The Dollar Panic. Is it Real?

December 7, 2007 – This week as I was walking through the Houston airport, I glanced at a newsstand and noticed that the headlines of this weeks Economist magazine blared, “The dollar panic”. Normally, when an established magazine starts toting the death of the dollar, this event, combined with headlines of supermodel Giselle Bundchen demanding payment from American companies in Euros, would mark the bottom of the dollar and a time to buy into a dollar rally. However, this time is different. With firms like Goldman Sachs toting sustained dollar rallies as a possibility next year, these predictions are more likely the result of political agendas rather than reality.

If one looks at the long-term fundamentals of the dollar, there is nothing that supports the fact the dollar will have a long-term rally. Just as nothing rises higher in a straight linear path, nothing, not even the dollar, falls straight down either. Even when the long-term fundamentals are bleak, the dollar will experience some rallies. But that does not mean the dollar is turning the corner for a long-sustained climb higher. In fact, any decent rally is likely to trigger a stronger rally as a decent-sized rally would surely shake out many of the current enormous short positions, thus triggering a higher climb. Still this doesn’t mean, unlike the enormous consensus that exists today, that the dollar will strengthen for all of 2008. In fact, quite the contrary is likely to happen. Any short-term rally is likely to repeat the pattern of last May. Last May, 2006 the dollar had an eight-week run higher and the talking heads praised this run as a sign that the dollar was making a sustained turnaround. When the dollar strengthened in September and October of last year, again, the talking heads cheered the strength of the dollar. Of course, today, we all know that their rosy declarations were wildly out of tune with reality. Today, any long-term projections of sustainable long-term rallies (meaning months long or a year —long appreciation) in dollar strength are again, likely only serving political agendas again.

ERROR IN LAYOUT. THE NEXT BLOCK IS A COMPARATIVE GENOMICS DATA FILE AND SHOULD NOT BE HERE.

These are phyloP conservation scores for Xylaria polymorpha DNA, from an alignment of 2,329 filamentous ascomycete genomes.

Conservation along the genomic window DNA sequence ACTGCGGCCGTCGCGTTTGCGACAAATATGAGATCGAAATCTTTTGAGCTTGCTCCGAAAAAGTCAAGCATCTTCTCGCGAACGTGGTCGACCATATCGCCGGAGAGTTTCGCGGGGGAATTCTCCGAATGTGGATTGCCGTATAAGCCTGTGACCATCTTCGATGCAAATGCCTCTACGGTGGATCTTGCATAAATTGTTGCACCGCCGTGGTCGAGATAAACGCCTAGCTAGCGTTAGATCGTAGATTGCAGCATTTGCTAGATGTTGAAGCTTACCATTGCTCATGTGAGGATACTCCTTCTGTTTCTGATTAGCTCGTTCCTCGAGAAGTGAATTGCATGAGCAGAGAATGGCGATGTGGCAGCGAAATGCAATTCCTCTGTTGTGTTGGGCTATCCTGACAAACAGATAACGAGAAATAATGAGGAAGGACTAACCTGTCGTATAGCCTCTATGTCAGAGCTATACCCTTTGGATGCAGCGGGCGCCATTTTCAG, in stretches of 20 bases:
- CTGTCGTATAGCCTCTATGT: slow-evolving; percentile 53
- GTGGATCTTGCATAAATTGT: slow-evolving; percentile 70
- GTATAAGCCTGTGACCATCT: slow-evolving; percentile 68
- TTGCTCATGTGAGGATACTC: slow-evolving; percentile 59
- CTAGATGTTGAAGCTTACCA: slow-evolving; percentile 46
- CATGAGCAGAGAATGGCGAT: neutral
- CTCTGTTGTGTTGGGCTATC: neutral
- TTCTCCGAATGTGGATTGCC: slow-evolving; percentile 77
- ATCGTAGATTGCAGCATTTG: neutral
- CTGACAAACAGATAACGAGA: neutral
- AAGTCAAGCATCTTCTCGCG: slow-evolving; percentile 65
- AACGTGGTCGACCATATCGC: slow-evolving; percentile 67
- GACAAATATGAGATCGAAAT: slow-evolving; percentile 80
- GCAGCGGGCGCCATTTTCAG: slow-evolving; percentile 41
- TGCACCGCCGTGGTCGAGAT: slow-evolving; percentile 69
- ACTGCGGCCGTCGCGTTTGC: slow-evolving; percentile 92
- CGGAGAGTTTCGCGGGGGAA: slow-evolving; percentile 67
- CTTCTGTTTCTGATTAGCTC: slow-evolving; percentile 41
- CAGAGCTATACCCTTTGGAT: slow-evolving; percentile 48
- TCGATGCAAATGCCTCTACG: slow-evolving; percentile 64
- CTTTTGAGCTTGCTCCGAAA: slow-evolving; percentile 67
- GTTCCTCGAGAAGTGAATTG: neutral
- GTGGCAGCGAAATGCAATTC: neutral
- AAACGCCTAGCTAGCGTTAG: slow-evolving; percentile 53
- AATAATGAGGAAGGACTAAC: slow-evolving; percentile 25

Pay attention to the underlying fundamentals – falling interest rates, a growing and already ludicrously enormous existing money supply, an inability to increase interest rates due to fear of creating a housing recession, unpegging of the dollar by gulf nation currencies, increasing demand of OPEC nations and non-OPEC nations of oil payments in Euros and Yen — all of these factors point to the fact that the dollar will not and can not experience a sustained rally higher. Study the ulterior motives of those propelling a sustained rally and you will understand the deceptive reasons behind their declarations. Goldman Sachs is one such entity predicting a sustained dollar rally for much of 2008. Consider that Goldman Sachs is just an extension of the U.S. Treasury with former Goldman CEOs repeatedly gaining the Presidential-nominated post of U.S. Secretary of Treasury, and there are obvious reasons why Goldman would want U.S. citizens to buy into the concept of a strengthening dollar throughout 2008.